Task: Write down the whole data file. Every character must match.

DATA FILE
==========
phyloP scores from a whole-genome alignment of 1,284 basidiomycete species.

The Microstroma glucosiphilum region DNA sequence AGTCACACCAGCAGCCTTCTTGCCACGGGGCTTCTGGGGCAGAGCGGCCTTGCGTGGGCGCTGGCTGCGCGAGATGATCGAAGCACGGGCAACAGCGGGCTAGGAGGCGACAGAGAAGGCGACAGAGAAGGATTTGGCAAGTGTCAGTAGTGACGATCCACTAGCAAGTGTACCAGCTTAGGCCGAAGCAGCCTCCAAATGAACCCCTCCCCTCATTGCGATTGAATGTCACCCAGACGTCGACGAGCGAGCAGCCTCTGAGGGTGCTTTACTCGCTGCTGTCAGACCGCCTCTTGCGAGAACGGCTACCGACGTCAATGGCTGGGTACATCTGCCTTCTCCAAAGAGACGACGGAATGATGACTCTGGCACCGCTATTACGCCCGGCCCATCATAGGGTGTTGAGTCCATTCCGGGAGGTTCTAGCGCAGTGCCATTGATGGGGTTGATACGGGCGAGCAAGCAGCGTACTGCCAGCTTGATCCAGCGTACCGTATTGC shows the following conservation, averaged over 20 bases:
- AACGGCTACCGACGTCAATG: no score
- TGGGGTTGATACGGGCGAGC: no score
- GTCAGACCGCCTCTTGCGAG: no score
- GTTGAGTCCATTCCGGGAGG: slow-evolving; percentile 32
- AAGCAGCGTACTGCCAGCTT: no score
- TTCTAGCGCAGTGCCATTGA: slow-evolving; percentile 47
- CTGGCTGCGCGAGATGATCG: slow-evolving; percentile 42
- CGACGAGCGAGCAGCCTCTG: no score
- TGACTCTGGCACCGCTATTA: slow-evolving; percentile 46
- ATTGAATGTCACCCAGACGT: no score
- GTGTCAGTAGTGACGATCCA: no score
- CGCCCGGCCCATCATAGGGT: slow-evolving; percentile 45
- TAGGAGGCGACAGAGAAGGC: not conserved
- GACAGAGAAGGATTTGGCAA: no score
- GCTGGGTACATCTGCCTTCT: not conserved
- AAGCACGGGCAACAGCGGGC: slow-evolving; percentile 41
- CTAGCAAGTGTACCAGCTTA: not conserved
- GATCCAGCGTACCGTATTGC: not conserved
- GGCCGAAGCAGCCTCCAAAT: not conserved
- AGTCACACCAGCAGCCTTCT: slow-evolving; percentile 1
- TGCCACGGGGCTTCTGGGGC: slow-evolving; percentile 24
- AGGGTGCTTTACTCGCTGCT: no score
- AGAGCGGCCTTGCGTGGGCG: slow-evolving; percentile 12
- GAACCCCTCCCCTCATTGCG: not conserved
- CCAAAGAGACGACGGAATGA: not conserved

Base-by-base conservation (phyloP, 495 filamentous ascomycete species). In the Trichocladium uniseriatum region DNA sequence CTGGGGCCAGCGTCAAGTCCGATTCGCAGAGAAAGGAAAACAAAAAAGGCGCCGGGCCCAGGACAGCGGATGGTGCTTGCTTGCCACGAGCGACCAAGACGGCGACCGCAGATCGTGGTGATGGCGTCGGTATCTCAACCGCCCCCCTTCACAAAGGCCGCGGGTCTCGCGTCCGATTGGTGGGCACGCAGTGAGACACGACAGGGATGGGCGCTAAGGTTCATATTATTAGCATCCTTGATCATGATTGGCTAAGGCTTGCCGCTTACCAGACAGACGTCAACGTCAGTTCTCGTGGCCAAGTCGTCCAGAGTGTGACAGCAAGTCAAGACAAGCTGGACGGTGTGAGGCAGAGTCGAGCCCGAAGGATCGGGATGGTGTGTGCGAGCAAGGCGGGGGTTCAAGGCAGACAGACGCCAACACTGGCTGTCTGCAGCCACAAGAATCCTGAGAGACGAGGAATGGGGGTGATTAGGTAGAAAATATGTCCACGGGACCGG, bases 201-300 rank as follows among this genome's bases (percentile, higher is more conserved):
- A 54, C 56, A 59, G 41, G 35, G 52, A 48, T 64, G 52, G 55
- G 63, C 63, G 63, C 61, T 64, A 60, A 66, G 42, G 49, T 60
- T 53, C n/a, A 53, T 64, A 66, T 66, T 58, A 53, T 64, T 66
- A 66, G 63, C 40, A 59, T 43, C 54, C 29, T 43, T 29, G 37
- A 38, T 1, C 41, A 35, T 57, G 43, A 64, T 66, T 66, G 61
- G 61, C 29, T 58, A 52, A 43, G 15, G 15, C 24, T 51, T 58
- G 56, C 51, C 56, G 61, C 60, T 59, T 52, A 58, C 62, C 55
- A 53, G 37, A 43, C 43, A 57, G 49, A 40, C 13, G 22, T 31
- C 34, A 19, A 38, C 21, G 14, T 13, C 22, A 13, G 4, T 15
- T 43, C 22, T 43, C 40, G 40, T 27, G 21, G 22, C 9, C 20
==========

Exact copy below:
phyloP scores from a whole-genome alignment of 1,284 basidiomycete species.

The Microstroma glucosiphilum region DNA sequence AGTCACACCAGCAGCCTTCTTGCCACGGGGCTTCTGGGGCAGAGCGGCCTTGCGTGGGCGCTGGCTGCGCGAGATGATCGAAGCACGGGCAACAGCGGGCTAGGAGGCGACAGAGAAGGCGACAGAGAAGGATTTGGCAAGTGTCAGTAGTGACGATCCACTAGCAAGTGTACCAGCTTAGGCCGAAGCAGCCTCCAAATGAACCCCTCCCCTCATTGCGATTGAATGTCACCCAGACGTCGACGAGCGAGCAGCCTCTGAGGGTGCTTTACTCGCTGCTGTCAGACCGCCTCTTGCGAGAACGGCTACCGACGTCAATGGCTGGGTACATCTGCCTTCTCCAAAGAGACGACGGAATGATGACTCTGGCACCGCTATTACGCCCGGCCCATCATAGGGTGTTGAGTCCATTCCGGGAGGTTCTAGCGCAGTGCCATTGATGGGGTTGATACGGGCGAGCAAGCAGCGTACTGCCAGCTTGATCCAGCGTACCGTATTGC shows the following conservation, averaged over 20 bases:
- AACGGCTACCGACGTCAATG: no score
- TGGGGTTGATACGGGCGAGC: no score
- GTCAGACCGCCTCTTGCGAG: no score
- GTTGAGTCCATTCCGGGAGG: slow-evolving; percentile 32
- AAGCAGCGTACTGCCAGCTT: no score
- TTCTAGCGCAGTGCCATTGA: slow-evolving; percentile 47
- CTGGCTGCGCGAGATGATCG: slow-evolving; percentile 42
- CGACGAGCGAGCAGCCTCTG: no score
- TGACTCTGGCACCGCTATTA: slow-evolving; percentile 46
- ATTGAATGTCACCCAGACGT: no score
- GTGTCAGTAGTGACGATCCA: no score
- CGCCCGGCCCATCATAGGGT: slow-evolving; percentile 45
- TAGGAGGCGACAGAGAAGGC: not conserved
- GACAGAGAAGGATTTGGCAA: no score
- GCTGGGTACATCTGCCTTCT: not conserved
- AAGCACGGGCAACAGCGGGC: slow-evolving; percentile 41
- CTAGCAAGTGTACCAGCTTA: not conserved
- GATCCAGCGTACCGTATTGC: not conserved
- GGCCGAAGCAGCCTCCAAAT: not conserved
- AGTCACACCAGCAGCCTTCT: slow-evolving; percentile 1
- TGCCACGGGGCTTCTGGGGC: slow-evolving; percentile 24
- AGGGTGCTTTACTCGCTGCT: no score
- AGAGCGGCCTTGCGTGGGCG: slow-evolving; percentile 12
- GAACCCCTCCCCTCATTGCG: not conserved
- CCAAAGAGACGACGGAATGA: not conserved

Base-by-base conservation (phyloP, 495 filamentous ascomycete species). In the Trichocladium uniseriatum region DNA sequence CTGGGGCCAGCGTCAAGTCCGATTCGCAGAGAAAGGAAAACAAAAAAGGCGCCGGGCCCAGGACAGCGGATGGTGCTTGCTTGCCACGAGCGACCAAGACGGCGACCGCAGATCGTGGTGATGGCGTCGGTATCTCAACCGCCCCCCTTCACAAAGGCCGCGGGTCTCGCGTCCGATTGGTGGGCACGCAGTGAGACACGACAGGGATGGGCGCTAAGGTTCATATTATTAGCATCCTTGATCATGATTGGCTAAGGCTTGCCGCTTACCAGACAGACGTCAACGTCAGTTCTCGTGGCCAAGTCGTCCAGAGTGTGACAGCAAGTCAAGACAAGCTGGACGGTGTGAGGCAGAGTCGAGCCCGAAGGATCGGGATGGTGTGTGCGAGCAAGGCGGGGGTTCAAGGCAGACAGACGCCAACACTGGCTGTCTGCAGCCACAAGAATCCTGAGAGACGAGGAATGGGGGTGATTAGGTAGAAAATATGTCCACGGGACCGG, bases 201-300 rank as follows among this genome's bases (percentile, higher is more conserved):
- A 54, C 56, A 59, G 41, G 35, G 52, A 48, T 64, G 52, G 55
- G 63, C 63, G 63, C 61, T 64, A 60, A 66, G 42, G 49, T 60
- T 53, C n/a, A 53, T 64, A 66, T 66, T 58, A 53, T 64, T 66
- A 66, G 63, C 40, A 59, T 43, C 54, C 29, T 43, T 29, G 37
- A 38, T 1, C 41, A 35, T 57, G 43, A 64, T 66, T 66, G 61
- G 61, C 29, T 58, A 52, A 43, G 15, G 15, C 24, T 51, T 58
- G 56, C 51, C 56, G 61, C 60, T 59, T 52, A 58, C 62, C 55
- A 53, G 37, A 43, C 43, A 57, G 49, A 40, C 13, G 22, T 31
- C 34, A 19, A 38, C 21, G 14, T 13, C 22, A 13, G 4, T 15
- T 43, C 22, T 43, C 40, G 40, T 27, G 21, G 22, C 9, C 20